Be curious. Throughout history we have examples of people whose open minds and curiosity led to significant successes… Einstein’s curiosity about matter and energy is one example. I recall being an eight-year-old child in rural South Carolina, living on my grandparents’ farm, and seeing an airplane fly by for the first time. My grandfather said, “Always be curious. And always know that you can do what you are interested in.” And I went on to become a pilot! I feel that our job as leaders, parents and teachers is to spark children’s curiosity, inspire their visions, and keep their trust while doing so.
As part of my series about prominent entrepreneurs and executives that overcame adversity to achieve great success, I had the pleasure of interviewing Jim White.
Jim White, PhD, is Founder and President of JL White International, Chairman and CEO of Post Harvest Technologies and Growers Ice Company, and Founder and CEO of PHT Opportunity Fund. Dr. White holds a BS in Civil Engineering, an MBA, and a PhD in Psychology and Organizational Behavior and over his career has bought, expanded, and sold 23 companies operating in 44 countries, and generated over 1.8 billion dollars. Dr. White is the bestselling author of Opportunity Investing: How to Revitalize Urban and Rural Communities with Opportunity Funds (www.opporunityinvesting.com). His fifth book, Broken America: Ten Guiding Principles to Restore America (www.brokenamerica.come), launches September 9, 2020.
Thank you so much for doing this with us! Can you tell us the “backstory” about what brought you to this specific career path?
I was born in what would today be called a Qualified Opportunity Zone — that is, a federally designated census tract where residents suffer from poverty, unemployment, lack of healthcare, education and other resources, failing infrastructure, and a variety of social ills like crime and drugs.
Knowing that some 35 million people across the country live in these impoverished conditions makes me realize that I am obligated to help because today I am fortunate enough to be in a position to do so.
Can you share your story of when you were on the brink of failure? First, take us back to what it was like during the darkest days.
I grew up in a sharecropper cabin in a low-income, rural area of South Carolina, and spent my childhood as an abused and neglected child. I was something of an entrepreneur from the beginning: by the age of five I’d started collecting and selling bottles of Coke to help support my family. It was not a happy childhood. But even then, I always happened to be creative. How do you do deals? How do you structure them? How do you finance them? I started asking these questions at a young age.
Later, as an Army Ranger, I did two tours in Vietnam and was discharged in April, 1971.
The lessons I learned in the military were invaluable. I eventually enrolled at Georgia Tech University on the G.I. Bill, graduated with a Bachelor of Science in civil engineering, went on to earn my Masters, and then my doctorate in Psychology and Organizational Behavior.
What was your mindset during such a challenging time? Where did you get the drive to keep going when things were so hard?
I was dealt a bad hand as a kid. But, out of every tragedy one can find an opportunity… that is if you are willing to open your mind to such opportunities. I also believe I was born with the right stuff to overcome any situation. Failure has never been an option for me. I have been knocked down many times. But, I get up and up and up every time. I never give up.
Tell us how you were able to overcome such adversity and achieve massive success? What did the next chapter look like?
I firmly believe that my success is based on three factors: education, hard work, and critical thinking.
I started at Ingersoll Rand Company as a salesman and, with commissions, I was soon making more money than the Chairman of the Board I left Ingersoll Rand in 1980 and started my first company.
I led trade missions for JACC to Thailand, Sri Lanka, and Haiti. Later, as chief executive of Blount World Trade Corp., I oversaw all international trade. Over my career I’ve bought and sold 23 companies operating in 44 nations, generating more than 1.8 billion dollars.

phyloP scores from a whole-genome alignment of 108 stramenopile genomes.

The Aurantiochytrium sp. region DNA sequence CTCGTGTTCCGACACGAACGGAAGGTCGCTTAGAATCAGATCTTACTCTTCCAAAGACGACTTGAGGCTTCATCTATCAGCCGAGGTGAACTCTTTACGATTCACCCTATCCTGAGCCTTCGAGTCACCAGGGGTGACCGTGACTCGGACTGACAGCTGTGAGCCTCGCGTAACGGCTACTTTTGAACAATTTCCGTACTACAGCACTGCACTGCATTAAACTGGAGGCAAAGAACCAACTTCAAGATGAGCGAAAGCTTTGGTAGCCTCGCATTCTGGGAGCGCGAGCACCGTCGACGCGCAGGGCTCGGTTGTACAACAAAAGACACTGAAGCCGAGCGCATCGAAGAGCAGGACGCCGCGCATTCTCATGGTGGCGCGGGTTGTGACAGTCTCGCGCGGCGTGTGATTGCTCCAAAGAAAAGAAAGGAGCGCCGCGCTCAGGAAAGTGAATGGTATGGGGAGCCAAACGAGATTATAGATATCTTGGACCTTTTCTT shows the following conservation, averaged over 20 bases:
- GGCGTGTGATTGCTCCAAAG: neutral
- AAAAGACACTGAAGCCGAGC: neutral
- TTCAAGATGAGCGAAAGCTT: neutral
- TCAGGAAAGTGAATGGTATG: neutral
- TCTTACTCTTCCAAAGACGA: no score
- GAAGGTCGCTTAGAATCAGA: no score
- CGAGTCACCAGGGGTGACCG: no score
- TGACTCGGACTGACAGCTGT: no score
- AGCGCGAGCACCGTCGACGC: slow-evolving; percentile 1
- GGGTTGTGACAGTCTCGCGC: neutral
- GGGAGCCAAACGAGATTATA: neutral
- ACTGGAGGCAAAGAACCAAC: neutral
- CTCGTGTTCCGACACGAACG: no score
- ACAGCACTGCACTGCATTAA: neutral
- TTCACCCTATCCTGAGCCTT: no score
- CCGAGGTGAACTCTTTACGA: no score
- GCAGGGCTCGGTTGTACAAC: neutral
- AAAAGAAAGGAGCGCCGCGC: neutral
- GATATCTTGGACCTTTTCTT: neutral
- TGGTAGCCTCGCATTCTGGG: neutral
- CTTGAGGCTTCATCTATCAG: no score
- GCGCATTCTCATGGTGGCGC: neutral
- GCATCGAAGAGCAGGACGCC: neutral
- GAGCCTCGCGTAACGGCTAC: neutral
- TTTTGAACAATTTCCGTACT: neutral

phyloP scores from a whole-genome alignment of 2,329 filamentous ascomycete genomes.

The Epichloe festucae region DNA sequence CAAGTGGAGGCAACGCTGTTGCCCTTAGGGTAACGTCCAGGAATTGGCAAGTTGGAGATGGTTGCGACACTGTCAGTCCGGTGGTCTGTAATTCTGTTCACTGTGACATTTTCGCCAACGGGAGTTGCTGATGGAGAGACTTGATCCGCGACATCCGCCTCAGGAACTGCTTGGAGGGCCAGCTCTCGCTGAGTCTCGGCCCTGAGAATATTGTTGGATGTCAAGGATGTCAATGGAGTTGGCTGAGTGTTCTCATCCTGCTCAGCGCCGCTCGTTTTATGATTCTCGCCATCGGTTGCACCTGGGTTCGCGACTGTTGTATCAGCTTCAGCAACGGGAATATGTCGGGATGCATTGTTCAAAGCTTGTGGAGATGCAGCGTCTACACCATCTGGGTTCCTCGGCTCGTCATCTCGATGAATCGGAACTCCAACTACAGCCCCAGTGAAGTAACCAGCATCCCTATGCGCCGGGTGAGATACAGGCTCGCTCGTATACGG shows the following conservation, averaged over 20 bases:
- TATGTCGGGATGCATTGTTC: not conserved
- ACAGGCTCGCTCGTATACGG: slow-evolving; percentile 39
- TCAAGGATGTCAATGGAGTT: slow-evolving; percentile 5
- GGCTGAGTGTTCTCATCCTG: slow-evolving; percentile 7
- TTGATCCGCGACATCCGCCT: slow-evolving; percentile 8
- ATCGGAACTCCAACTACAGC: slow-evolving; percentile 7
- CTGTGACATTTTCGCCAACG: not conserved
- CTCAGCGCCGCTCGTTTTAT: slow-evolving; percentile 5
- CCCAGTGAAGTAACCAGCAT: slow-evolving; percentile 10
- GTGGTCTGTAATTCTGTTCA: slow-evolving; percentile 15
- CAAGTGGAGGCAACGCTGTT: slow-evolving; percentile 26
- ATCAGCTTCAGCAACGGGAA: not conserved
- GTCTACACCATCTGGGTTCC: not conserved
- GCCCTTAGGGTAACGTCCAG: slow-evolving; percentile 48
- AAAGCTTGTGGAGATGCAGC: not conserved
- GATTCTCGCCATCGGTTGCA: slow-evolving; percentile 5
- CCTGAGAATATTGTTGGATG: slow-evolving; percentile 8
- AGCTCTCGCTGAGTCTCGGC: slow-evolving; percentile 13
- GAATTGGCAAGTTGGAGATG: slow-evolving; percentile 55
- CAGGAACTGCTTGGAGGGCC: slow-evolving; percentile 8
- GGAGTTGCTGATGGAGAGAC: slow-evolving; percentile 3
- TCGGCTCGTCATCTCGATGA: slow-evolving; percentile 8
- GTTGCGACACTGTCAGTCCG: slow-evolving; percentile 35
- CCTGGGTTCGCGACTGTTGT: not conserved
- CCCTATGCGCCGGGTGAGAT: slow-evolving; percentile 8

Right now I am the CEO of 13 different companies, all strategically aligned to tackle the challenge of bringing agricultural crops to market. It’s an essential industry and one that is flourishing, even during — and to some extent because of — the global pandemic.
At 60, I wrote my first book, “What’s My Purpose? A Journey of Personal and Professional Growth,” which became an international best seller. I’ve since written four more, and my fifth book launches on September 9. It’s a bit different from the others since its theme is political — it’s about the intersection of successful business leadership and politics. Political leadership today — or the lack thereof — is something I feel very passionate about. I love this country and I don’t want to see it run into the ground.
Based on your experience, can you share 3 actionable pieces of advice about how to develop the mindset needed to persevere through adversity? (Please share a story or example for each.)
I am a huge proponent of critical thinking. In fact, I spent months discussing it during my weekly webinar and will continue to espouse critical thinking skills as we discuss politics, currents events and social challenges in my Healing America with Dr. Jim Whiteseries. Here are three pieces of advice related to critical thinking:
- Be curious. Throughout history we have examples of people whose open minds and curiosity led to significant successes… Einstein’s curiosity about matter and energy is one example. I recall being an eight-year-old child in rural South Carolina, living on my grandparents’ farm, and seeing an airplane fly by for the first time. My grandfather said, “Always be curious. And always know that you can do what you are interested in.” And I went on to become a pilot! I feel that our job as leaders, parents and teachers is to spark children’s curiosity, inspire their visions, and keep their trust while doing so.
- Ask questions. We can’t be afraid to offend people by asking questions. We must use logic and ask, “What are the premises of an argument?” “Is any information missing?” “Am I being fed facts (truths) or values (beliefs)?” We must ask where the data is coming from. I would certainly be more inclined to listen to experts, scientists, doctors, and engineers, when it comes to the coronavirus, for instance.
- Analyze the data. I remember working on an engineering project where the information we were given wasn’t taken seriously. It was the 1970s, when I was a young sales engineer at Ingersoll Rand. I was working with a contractor to try to fix a dam in West Virginia that eventually burst. The tragedy occurred on February 26, 1972, when a coal slurry impoundment dam on a hillside burst, four days after having been declared “satisfactory” by a federal mine inspector. The resulting flood unleashed approximately 132 million gallons of black waste water on the residents below. Out of a population of 5,000 people, 125 were killed, 1,121 were injured, and over 4,000 were left homeless, with several hundred homes and businesses destroyed.